Keb Mo Interview –

Five-time Grammy-winning blueman shares his passion for music and place.

Keb’ Mo’ will be at the Virginia Arts Festival’s Williamsburg Live this June. Tickets: HERE.

Konstantin Rega: So I was first introduced to your work by my mother, who gave me your self-titled, 1994 album. How do you see your music progression over the years?

Keb’ Mo’: I don’t always know what to say about my music, but I enjoy doing it. I enjoy bringing it out to people. I kinda see my career as just one long make, one record after another. I just try to make one that’s not like the last one. And I look at it like it’s myself—I’m the common denominator of the music. And that kind of gives me permission to spread out a little bit, though I don’t spread too far. But I just like going into songs and traveling to go to see people.

So how did you kind of get into playing music and singing?

The way I got into music was really circumstantial, you know. I was encouraged, or really dragged and pushed to be in music by my neighborhood, my mother. And the people that I started to work with when I first began playing—though maybe not all at the same time. But throughout my history, music opportunities kept coming. Whether I wanted them or not.

And so when you were trying to find your sound, who were your inspirations?

Well, my first inspiration was just to learn how to play the guitar, and learn how to play in a band. The influence came later on. Like, “Oh, you can listen to it that guy or this one.” You know, every kid feels like they’re odd. So I was just trying to fit in. And music was a place where I fit in the most. And I just never stopped doing it.

You’ve also worked with a lot of cool people, like Taj Mahal. What do you get out of that relationship, that musical partnership?

What I’m looking for—whether I work at a studio work or performance—is always the same thing. I’m looking for something with a little magic in it. I’m looking for a moment, I’m looking for a spark of creativity, I’m looking for some joy, I’m looking for happiness. Just looking for something special, I guess, that says it in a nutshell.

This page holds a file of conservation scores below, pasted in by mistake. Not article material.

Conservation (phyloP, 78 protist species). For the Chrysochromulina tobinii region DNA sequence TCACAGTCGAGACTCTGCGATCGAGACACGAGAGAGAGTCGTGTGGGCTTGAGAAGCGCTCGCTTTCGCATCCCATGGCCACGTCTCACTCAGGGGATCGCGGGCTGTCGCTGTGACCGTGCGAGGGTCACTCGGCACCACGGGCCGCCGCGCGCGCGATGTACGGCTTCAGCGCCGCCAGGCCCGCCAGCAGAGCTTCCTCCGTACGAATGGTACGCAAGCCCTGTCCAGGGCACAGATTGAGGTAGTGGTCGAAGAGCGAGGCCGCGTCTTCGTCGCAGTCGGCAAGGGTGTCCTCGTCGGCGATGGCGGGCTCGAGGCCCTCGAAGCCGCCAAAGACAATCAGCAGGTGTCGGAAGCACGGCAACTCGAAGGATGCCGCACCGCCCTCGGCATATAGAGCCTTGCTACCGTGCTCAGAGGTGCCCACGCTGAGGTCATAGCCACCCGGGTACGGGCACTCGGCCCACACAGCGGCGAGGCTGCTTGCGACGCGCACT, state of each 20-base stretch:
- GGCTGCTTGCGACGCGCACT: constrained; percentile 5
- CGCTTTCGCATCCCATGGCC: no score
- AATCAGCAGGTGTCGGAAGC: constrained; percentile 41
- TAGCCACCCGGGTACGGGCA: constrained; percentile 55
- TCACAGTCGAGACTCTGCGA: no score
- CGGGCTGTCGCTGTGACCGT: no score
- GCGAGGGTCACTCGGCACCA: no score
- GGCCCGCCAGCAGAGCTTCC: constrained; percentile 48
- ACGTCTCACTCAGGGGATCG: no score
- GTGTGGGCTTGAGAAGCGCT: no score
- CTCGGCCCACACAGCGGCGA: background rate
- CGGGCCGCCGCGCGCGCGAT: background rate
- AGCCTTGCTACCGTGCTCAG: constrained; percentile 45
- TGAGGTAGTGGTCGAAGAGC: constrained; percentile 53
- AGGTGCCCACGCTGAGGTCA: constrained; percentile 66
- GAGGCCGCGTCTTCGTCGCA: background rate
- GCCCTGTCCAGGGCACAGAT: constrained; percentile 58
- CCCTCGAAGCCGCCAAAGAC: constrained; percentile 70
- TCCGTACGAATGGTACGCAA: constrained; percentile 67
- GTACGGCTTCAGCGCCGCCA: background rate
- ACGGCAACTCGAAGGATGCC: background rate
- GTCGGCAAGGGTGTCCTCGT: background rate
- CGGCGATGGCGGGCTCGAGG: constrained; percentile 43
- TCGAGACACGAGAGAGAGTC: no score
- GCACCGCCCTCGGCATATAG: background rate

Do you think that pushes you to be a better musician?

Yeah, does push me to learn more. I tell people all the time, if I had’a known that I’d have had this many music opportunities, I would have studied harder. But you know, I was always just going along doing it, playing gigs.

I loved being a sideman, playing behind other people and singers. I really liked that. But lo and behold, I stopped doing that at some point. Yeah, it would have been nice to be in a band that was doing well and just be a guitar. But no. I accept what comes along. Because in a sense life, the universe, man, whatever you want to call, it always has a better plan for you than you can think up for yourself.

When you’re composing, when you’re working on a new song, do you draw from your past experiences, from other people around you at the time?

I draw from whatever affects me at the time, what’s going on with me. I draw from what’s going on musically in the world, too. When I say, “I draw from the trend,” I just like to be aware of it; I don’t like to be a part of the trend, but I like to be aware. Because that awareness does something to your music—it kind of puts you in the consciousness of “the now.” 

And I like subject matter, good subject matter. Especially when it’s true, when it has some truth. That’s really magical. Now you got a platform, you got a soapbox that you can stand on. And you can talk about something that everyone’s going to understand. And that kind of brings the room together, in the coolest ways.

So with your latest album, Good To Be…, you sort of reminisce about your past. Where did that album come from?

It came from all over the place. It came from a moment; it came from moments of Vietnam, Compton, it came from my past, which was the last song of the record which was called “Quiet Moments.” That song was written in, like, in 1979, way back there. So I was in the now and in the past. 

I was influenced by what was going on. All these things were happening. It was really juicy time for me. Because I was going back to my hometown a lot. And we were stuck there during the pandemic. Also, not going many places. And there was social upheaval around that, in and of itself. Just seemed like everybody was getting crazy. 

And in the meantime, my wife and I were having our house redone and that went to a screeching halt. It was just crazy, barely got done, but it was just a really wacky time.

So the record came out of that. I’m pretty proud of it, you know, and it was totally disjointed. The hardest thing about it was to connect it and going, “Okay, what song goes where. This is a mess.” So I just looked in there and thought, it must be connected for it all came out of the same stuff, you know. So there must be a way to connect it. But there it was. 

Of course, people just kind of skim through albums now. Many listened to it online, streaming it. So I don’t know really how many of them actually listen to it from top to bottom. I don’t always do that, myself.

There’s so much out there that you find yourself skipping over things. And you’re not patient enough. No more of that vinyl patience, because you had to get up and go lift the needle and it was kind of a pain. Now, you just hit that little fast-forward button on your phone and it’s just the next thing. And life moves fast like that.